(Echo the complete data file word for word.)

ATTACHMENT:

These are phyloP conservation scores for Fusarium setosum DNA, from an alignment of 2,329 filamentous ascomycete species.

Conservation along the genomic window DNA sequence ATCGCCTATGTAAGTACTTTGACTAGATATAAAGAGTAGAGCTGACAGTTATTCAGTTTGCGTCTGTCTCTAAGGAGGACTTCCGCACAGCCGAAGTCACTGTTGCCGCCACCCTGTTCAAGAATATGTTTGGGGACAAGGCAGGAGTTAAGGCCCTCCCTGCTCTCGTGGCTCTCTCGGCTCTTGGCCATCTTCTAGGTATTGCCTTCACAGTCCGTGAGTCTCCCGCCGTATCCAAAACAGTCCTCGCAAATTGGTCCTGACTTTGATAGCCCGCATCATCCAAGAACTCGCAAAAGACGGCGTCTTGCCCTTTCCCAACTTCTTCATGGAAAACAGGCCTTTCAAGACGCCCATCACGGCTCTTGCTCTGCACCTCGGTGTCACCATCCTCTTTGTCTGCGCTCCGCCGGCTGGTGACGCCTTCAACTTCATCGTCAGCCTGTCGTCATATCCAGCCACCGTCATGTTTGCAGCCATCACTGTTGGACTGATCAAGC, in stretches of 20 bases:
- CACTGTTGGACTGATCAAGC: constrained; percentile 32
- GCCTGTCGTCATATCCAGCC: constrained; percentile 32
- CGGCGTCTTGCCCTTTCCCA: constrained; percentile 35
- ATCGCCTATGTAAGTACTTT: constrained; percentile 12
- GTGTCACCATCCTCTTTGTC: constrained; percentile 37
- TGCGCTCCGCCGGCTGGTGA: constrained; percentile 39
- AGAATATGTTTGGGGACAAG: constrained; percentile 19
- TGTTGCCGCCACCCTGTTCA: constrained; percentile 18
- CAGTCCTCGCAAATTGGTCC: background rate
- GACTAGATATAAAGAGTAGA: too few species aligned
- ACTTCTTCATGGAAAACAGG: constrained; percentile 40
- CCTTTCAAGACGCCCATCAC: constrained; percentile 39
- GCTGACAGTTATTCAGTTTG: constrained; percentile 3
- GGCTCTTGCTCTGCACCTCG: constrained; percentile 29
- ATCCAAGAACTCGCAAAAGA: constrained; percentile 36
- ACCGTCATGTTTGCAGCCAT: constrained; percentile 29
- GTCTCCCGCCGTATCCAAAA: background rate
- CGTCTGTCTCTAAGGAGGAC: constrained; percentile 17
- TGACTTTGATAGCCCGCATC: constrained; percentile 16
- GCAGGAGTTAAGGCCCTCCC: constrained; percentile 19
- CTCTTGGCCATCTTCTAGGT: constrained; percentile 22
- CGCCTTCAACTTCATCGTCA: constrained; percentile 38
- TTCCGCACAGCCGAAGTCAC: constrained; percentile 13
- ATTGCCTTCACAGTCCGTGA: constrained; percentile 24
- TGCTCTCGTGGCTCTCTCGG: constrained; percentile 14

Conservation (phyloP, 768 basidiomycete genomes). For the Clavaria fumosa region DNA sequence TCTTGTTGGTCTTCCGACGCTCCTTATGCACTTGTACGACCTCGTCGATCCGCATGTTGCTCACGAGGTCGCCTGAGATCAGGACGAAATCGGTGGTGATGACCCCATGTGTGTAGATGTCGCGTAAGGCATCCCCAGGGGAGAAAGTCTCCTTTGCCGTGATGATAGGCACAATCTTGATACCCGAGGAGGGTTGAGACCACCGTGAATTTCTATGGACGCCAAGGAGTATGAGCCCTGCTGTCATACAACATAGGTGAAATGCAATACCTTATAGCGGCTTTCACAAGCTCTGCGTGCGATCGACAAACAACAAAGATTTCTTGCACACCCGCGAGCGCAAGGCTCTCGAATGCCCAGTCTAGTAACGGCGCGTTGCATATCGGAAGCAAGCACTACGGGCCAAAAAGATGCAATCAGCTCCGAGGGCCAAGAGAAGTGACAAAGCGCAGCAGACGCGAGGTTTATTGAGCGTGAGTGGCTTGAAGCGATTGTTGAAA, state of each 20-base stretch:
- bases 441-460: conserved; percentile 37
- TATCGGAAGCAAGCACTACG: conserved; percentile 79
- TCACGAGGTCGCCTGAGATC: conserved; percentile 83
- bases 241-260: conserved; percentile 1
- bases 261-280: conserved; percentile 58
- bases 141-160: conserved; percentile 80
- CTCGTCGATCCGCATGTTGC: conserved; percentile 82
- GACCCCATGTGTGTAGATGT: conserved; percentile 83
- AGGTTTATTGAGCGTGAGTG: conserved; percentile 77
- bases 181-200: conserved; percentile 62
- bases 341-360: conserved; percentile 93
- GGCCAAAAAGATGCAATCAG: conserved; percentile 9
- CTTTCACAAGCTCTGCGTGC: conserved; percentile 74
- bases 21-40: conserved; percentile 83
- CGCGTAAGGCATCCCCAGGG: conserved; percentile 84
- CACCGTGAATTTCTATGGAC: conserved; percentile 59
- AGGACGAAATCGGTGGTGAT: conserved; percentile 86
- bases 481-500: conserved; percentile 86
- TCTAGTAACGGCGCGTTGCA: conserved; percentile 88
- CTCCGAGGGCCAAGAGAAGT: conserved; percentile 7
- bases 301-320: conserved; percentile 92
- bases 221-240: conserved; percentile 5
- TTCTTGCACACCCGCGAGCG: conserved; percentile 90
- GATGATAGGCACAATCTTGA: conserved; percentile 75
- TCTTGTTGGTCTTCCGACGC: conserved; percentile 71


These are phyloP conservation scores for Fusarium setosum DNA, from an alignment of 2,329 filamentous ascomycete species.

Conservation along the genomic window DNA sequence ATCGCCTATGTAAGTACTTTGACTAGATATAAAGAGTAGAGCTGACAGTTATTCAGTTTGCGTCTGTCTCTAAGGAGGACTTCCGCACAGCCGAAGTCACTGTTGCCGCCACCCTGTTCAAGAATATGTTTGGGGACAAGGCAGGAGTTAAGGCCCTCCCTGCTCTCGTGGCTCTCTCGGCTCTTGGCCATCTTCTAGGTATTGCCTTCACAGTCCGTGAGTCTCCCGCCGTATCCAAAACAGTCCTCGCAAATTGGTCCTGACTTTGATAGCCCGCATCATCCAAGAACTCGCAAAAGACGGCGTCTTGCCCTTTCCCAACTTCTTCATGGAAAACAGGCCTTTCAAGACGCCCATCACGGCTCTTGCTCTGCACCTCGGTGTCACCATCCTCTTTGTCTGCGCTCCGCCGGCTGGTGACGCCTTCAACTTCATCGTCAGCCTGTCGTCATATCCAGCCACCGTCATGTTTGCAGCCATCACTGTTGGACTGATCAAGC, in stretches of 20 bases:
- CACTGTTGGACTGATCAAGC: constrained; percentile 32
- GCCTGTCGTCATATCCAGCC: constrained; percentile 32
- CGGCGTCTTGCCCTTTCCCA: constrained; percentile 35
- ATCGCCTATGTAAGTACTTT: constrained; percentile 12
- GTGTCACCATCCTCTTTGTC: constrained; percentile 37
- TGCGCTCCGCCGGCTGGTGA: constrained; percentile 39
- AGAATATGTTTGGGGACAAG: constrained; percentile 19
- TGTTGCCGCCACCCTGTTCA: constrained; percentile 18
- CAGTCCTCGCAAATTGGTCC: background rate
- GACTAGATATAAAGAGTAGA: too few species aligned
- ACTTCTTCATGGAAAACAGG: constrained; percentile 40
- CCTTTCAAGACGCCCATCAC: constrained; percentile 39
- GCTGACAGTTATTCAGTTTG: constrained; percentile 3
- GGCTCTTGCTCTGCACCTCG: constrained; percentile 29
- ATCCAAGAACTCGCAAAAGA: constrained; percentile 36
- ACCGTCATGTTTGCAGCCAT: constrained; percentile 29
- GTCTCCCGCCGTATCCAAAA: background rate
- CGTCTGTCTCTAAGGAGGAC: constrained; percentile 17
- TGACTTTGATAGCCCGCATC: constrained; percentile 16
- GCAGGAGTTAAGGCCCTCCC: constrained; percentile 19
- CTCTTGGCCATCTTCTAGGT: constrained; percentile 22
- CGCCTTCAACTTCATCGTCA: constrained; percentile 38
- TTCCGCACAGCCGAAGTCAC: constrained; percentile 13
- ATTGCCTTCACAGTCCGTGA: constrained; percentile 24
- TGCTCTCGTGGCTCTCTCGG: constrained; percentile 14

Conservation (phyloP, 768 basidiomycete genomes). For the Clavaria fumosa region DNA sequence TCTTGTTGGTCTTCCGACGCTCCTTATGCACTTGTACGACCTCGTCGATCCGCATGTTGCTCACGAGGTCGCCTGAGATCAGGACGAAATCGGTGGTGATGACCCCATGTGTGTAGATGTCGCGTAAGGCATCCCCAGGGGAGAAAGTCTCCTTTGCCGTGATGATAGGCACAATCTTGATACCCGAGGAGGGTTGAGACCACCGTGAATTTCTATGGACGCCAAGGAGTATGAGCCCTGCTGTCATACAACATAGGTGAAATGCAATACCTTATAGCGGCTTTCACAAGCTCTGCGTGCGATCGACAAACAACAAAGATTTCTTGCACACCCGCGAGCGCAAGGCTCTCGAATGCCCAGTCTAGTAACGGCGCGTTGCATATCGGAAGCAAGCACTACGGGCCAAAAAGATGCAATCAGCTCCGAGGGCCAAGAGAAGTGACAAAGCGCAGCAGACGCGAGGTTTATTGAGCGTGAGTGGCTTGAAGCGATTGTTGAAA, state of each 20-base stretch:
- bases 441-460: conserved; percentile 37
- TATCGGAAGCAAGCACTACG: conserved; percentile 79
- TCACGAGGTCGCCTGAGATC: conserved; percentile 83
- bases 241-260: conserved; percentile 1
- bases 261-280: conserved; percentile 58
- bases 141-160: conserved; percentile 80
- CTCGTCGATCCGCATGTTGC: conserved; percentile 82
- GACCCCATGTGTGTAGATGT: conserved; percentile 83
- AGGTTTATTGAGCGTGAGTG: conserved; percentile 77
- bases 181-200: conserved; percentile 62
- bases 341-360: conserved; percentile 93
- GGCCAAAAAGATGCAATCAG: conserved; percentile 9
- CTTTCACAAGCTCTGCGTGC: conserved; percentile 74
- bases 21-40: conserved; percentile 83
- CGCGTAAGGCATCCCCAGGG: conserved; percentile 84
- CACCGTGAATTTCTATGGAC: conserved; percentile 59
- AGGACGAAATCGGTGGTGAT: conserved; percentile 86
- bases 481-500: conserved; percentile 86
- TCTAGTAACGGCGCGTTGCA: conserved; percentile 88
- CTCCGAGGGCCAAGAGAAGT: conserved; percentile 7
- bases 301-320: conserved; percentile 92
- bases 221-240: conserved; percentile 5
- TTCTTGCACACCCGCGAGCG: conserved; percentile 90
- GATGATAGGCACAATCTTGA: conserved; percentile 75
- TCTTGTTGGTCTTCCGACGC: conserved; percentile 71